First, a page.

The differences over how to resolve the "fiscal cliff" narrowed significantly Monday night as President Barack Obama made a counter-offer to Republicans that included a major change in position on tax hikes for the wealthy, according to a source familiar with the talks.
The move, which the source stressed was not Obama's final offer, was welcomed, albeit with reservations, by a spokesman for Republican House of Representatives Speaker John Boehner, who met earlier in the day with Obama as the two hammered out a way to avert steep tax hikes and indiscriminate spending reductions set for the beginning of 2013.
(Read More: How Much Money Would Taxing the Rich Raise?)
In its most dramatic change in position yet, the White House proposed leaving lower tax rates in place for everyone except those earning $400,000 and above, a source familiar with the negotiations told CNBC. That's up from the $250,000 threshold the president has been demanding for months, but still far from Boehner's preference of $1 million.
The source said Obama has asked for a two-year boost in the debt ceiling with "periodic McConnell mechanism votes."
Obama also moved closer to Boehner on the proportion of a ten-year deficit reduction package that should come from increased revenue, as opposed to cuts in government spending.
Obama is now willing to accept a revenue figure of $1.2 trillion, down from his previous $1.4 trillion proposal.
Boehner's latest proposal calls for $1 trillion in new tax revenue, which would come from raising rates and limiting deductions that the wealthiest can take.
Some of the savings in spending proposed by Obama would come from reducing the size of cost-of-living increases for all but the most "vulnerable" recipients of the Social Security retirement program, the source said, through the use of a different formula to calculate the regular raises called "chained Consumer Price Index."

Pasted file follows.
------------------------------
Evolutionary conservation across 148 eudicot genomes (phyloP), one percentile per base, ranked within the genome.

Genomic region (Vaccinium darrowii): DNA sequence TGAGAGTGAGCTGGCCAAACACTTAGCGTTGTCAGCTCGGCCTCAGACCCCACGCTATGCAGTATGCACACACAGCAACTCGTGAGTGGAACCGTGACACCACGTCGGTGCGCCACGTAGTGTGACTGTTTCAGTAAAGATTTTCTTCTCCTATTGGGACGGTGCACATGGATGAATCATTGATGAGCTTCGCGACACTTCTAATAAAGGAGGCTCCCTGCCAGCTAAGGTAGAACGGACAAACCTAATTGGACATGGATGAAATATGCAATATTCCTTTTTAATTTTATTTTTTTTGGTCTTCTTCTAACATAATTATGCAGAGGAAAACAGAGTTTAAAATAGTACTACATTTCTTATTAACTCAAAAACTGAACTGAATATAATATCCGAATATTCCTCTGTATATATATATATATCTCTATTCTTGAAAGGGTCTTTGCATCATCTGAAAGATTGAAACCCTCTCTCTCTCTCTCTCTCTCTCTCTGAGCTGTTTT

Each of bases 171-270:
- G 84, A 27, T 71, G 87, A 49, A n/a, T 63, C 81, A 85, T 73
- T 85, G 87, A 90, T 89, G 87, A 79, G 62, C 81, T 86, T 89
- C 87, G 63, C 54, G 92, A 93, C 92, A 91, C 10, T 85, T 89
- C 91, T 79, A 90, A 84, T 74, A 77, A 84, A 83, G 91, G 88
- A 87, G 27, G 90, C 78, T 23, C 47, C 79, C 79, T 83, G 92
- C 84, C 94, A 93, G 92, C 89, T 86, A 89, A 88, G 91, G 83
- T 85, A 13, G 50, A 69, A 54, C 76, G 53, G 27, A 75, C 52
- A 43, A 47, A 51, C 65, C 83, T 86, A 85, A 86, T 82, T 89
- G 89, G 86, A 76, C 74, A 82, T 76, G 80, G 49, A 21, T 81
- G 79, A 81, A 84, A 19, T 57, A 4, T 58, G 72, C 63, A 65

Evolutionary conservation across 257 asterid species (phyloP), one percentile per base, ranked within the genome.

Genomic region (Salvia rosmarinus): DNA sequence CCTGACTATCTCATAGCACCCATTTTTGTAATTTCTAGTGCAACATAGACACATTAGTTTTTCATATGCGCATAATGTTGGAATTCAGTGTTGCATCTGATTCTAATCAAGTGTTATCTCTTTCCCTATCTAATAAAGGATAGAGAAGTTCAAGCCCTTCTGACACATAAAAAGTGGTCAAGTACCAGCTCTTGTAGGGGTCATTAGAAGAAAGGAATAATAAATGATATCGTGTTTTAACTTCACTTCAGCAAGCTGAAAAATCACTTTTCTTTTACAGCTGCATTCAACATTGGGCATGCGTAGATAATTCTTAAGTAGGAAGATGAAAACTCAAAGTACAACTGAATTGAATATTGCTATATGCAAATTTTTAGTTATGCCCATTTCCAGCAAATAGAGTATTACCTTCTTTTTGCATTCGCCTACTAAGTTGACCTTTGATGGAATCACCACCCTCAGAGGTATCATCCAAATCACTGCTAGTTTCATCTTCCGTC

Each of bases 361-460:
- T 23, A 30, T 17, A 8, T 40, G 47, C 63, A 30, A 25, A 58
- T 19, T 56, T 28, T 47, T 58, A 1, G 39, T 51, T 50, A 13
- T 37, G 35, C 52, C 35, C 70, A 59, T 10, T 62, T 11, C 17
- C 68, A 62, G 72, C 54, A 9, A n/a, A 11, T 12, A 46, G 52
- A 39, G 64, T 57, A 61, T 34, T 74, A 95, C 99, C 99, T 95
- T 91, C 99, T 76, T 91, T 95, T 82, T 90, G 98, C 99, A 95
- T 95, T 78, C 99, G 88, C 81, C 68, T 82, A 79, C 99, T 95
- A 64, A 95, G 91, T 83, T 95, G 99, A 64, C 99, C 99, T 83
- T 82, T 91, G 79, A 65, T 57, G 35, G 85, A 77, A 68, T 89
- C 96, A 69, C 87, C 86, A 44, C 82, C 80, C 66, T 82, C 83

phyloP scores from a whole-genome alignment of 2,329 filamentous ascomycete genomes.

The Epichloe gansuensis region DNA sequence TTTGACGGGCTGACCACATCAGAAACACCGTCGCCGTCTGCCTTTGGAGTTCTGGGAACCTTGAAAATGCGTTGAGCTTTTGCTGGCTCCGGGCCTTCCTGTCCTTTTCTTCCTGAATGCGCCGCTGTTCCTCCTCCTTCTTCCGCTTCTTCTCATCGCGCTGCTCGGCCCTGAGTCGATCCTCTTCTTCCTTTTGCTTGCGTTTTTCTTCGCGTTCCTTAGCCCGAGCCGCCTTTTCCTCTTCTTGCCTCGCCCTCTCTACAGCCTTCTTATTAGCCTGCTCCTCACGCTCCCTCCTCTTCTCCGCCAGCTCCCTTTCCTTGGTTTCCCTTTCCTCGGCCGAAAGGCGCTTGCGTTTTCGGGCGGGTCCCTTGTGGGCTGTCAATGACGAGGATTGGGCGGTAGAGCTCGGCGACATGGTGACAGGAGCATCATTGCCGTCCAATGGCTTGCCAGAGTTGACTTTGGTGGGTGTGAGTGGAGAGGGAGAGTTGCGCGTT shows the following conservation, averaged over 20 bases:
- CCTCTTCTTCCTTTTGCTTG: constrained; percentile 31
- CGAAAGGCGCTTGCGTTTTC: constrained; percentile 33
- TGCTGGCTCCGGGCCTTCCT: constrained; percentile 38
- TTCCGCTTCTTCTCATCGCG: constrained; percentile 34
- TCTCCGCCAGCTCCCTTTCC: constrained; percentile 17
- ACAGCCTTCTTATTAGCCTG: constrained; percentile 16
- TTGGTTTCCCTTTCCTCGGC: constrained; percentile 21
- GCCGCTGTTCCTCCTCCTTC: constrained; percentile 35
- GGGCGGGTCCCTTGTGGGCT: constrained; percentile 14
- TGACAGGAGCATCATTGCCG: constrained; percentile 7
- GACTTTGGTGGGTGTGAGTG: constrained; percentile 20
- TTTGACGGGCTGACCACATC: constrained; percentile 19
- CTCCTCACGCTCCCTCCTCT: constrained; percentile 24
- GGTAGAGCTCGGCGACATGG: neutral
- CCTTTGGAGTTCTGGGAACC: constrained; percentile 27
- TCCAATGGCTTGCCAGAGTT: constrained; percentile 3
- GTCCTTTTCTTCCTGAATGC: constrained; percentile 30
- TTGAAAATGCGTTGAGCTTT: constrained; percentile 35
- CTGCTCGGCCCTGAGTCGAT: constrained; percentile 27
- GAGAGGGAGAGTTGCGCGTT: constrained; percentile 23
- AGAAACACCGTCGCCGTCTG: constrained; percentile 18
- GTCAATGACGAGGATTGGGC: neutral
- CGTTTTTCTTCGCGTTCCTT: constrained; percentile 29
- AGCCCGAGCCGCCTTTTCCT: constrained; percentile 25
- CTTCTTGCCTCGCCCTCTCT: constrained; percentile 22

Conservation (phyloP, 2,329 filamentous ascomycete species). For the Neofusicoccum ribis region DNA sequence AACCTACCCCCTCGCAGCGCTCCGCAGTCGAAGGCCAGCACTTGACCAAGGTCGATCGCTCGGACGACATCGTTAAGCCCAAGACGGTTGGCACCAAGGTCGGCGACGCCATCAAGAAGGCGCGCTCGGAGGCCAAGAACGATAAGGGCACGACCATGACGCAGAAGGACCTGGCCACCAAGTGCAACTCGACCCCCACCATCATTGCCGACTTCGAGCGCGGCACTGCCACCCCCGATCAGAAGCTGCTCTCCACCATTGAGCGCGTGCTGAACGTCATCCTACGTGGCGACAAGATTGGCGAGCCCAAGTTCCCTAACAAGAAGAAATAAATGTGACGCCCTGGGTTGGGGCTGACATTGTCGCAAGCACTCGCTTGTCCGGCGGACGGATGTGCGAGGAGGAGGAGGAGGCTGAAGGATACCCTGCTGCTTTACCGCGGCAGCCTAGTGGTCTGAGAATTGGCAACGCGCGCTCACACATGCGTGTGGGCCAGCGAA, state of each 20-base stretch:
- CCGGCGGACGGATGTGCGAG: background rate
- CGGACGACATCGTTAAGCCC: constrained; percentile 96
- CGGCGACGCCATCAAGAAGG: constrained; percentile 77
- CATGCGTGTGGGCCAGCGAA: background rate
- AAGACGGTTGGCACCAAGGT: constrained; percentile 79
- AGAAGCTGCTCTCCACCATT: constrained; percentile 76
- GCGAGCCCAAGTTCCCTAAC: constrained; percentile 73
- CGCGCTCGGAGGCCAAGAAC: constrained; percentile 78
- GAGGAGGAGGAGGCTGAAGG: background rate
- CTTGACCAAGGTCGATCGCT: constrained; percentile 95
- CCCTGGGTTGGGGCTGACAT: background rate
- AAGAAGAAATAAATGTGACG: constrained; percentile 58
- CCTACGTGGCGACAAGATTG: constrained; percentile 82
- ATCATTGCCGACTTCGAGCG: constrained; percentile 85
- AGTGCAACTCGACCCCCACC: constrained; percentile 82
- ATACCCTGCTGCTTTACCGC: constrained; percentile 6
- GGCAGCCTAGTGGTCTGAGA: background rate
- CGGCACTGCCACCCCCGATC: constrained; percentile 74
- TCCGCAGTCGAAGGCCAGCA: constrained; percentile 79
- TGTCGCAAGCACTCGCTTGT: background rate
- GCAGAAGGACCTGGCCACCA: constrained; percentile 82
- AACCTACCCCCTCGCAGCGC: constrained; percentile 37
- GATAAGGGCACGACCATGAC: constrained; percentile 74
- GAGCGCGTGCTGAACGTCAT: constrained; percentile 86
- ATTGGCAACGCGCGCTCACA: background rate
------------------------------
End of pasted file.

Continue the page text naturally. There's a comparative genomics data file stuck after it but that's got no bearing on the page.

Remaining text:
In the most hopeful sign, the source stressed that this was by no means the final offer from the White House.
The response from Boehner's spokesman was also a positive signal. "Any movement away from the unrealistic offers the president has made previously is a step in the right direction," the spokesman said, emphasizing that differences remain on spending levels in particular.
"We hope to continue discussions with the president so we can reach an agreement that is truly balanced and begins to solve our spending problem."
The rapid developments Monday evening put a deal realistically within reach.
The two men held talks at the White House earlier Monday and aides from both parties said they were optimistic an agreement was shaping up.
Though Obama and Boehner appeared to be edging closer to an agreement, substantial hurdles remain. Rank-and-file Republicans could have trouble with the tax increases on the wealthiest Americans that are likely to be part of any deal, while Obama could have a tough time selling spending cuts to his fellow Democrats.
But investors were cheered earlier Monday, before news broke of Obama's counter-offer, by signs of progress and the Standard & Poor's 500 index of U.S. stocks rose 1.19 percent.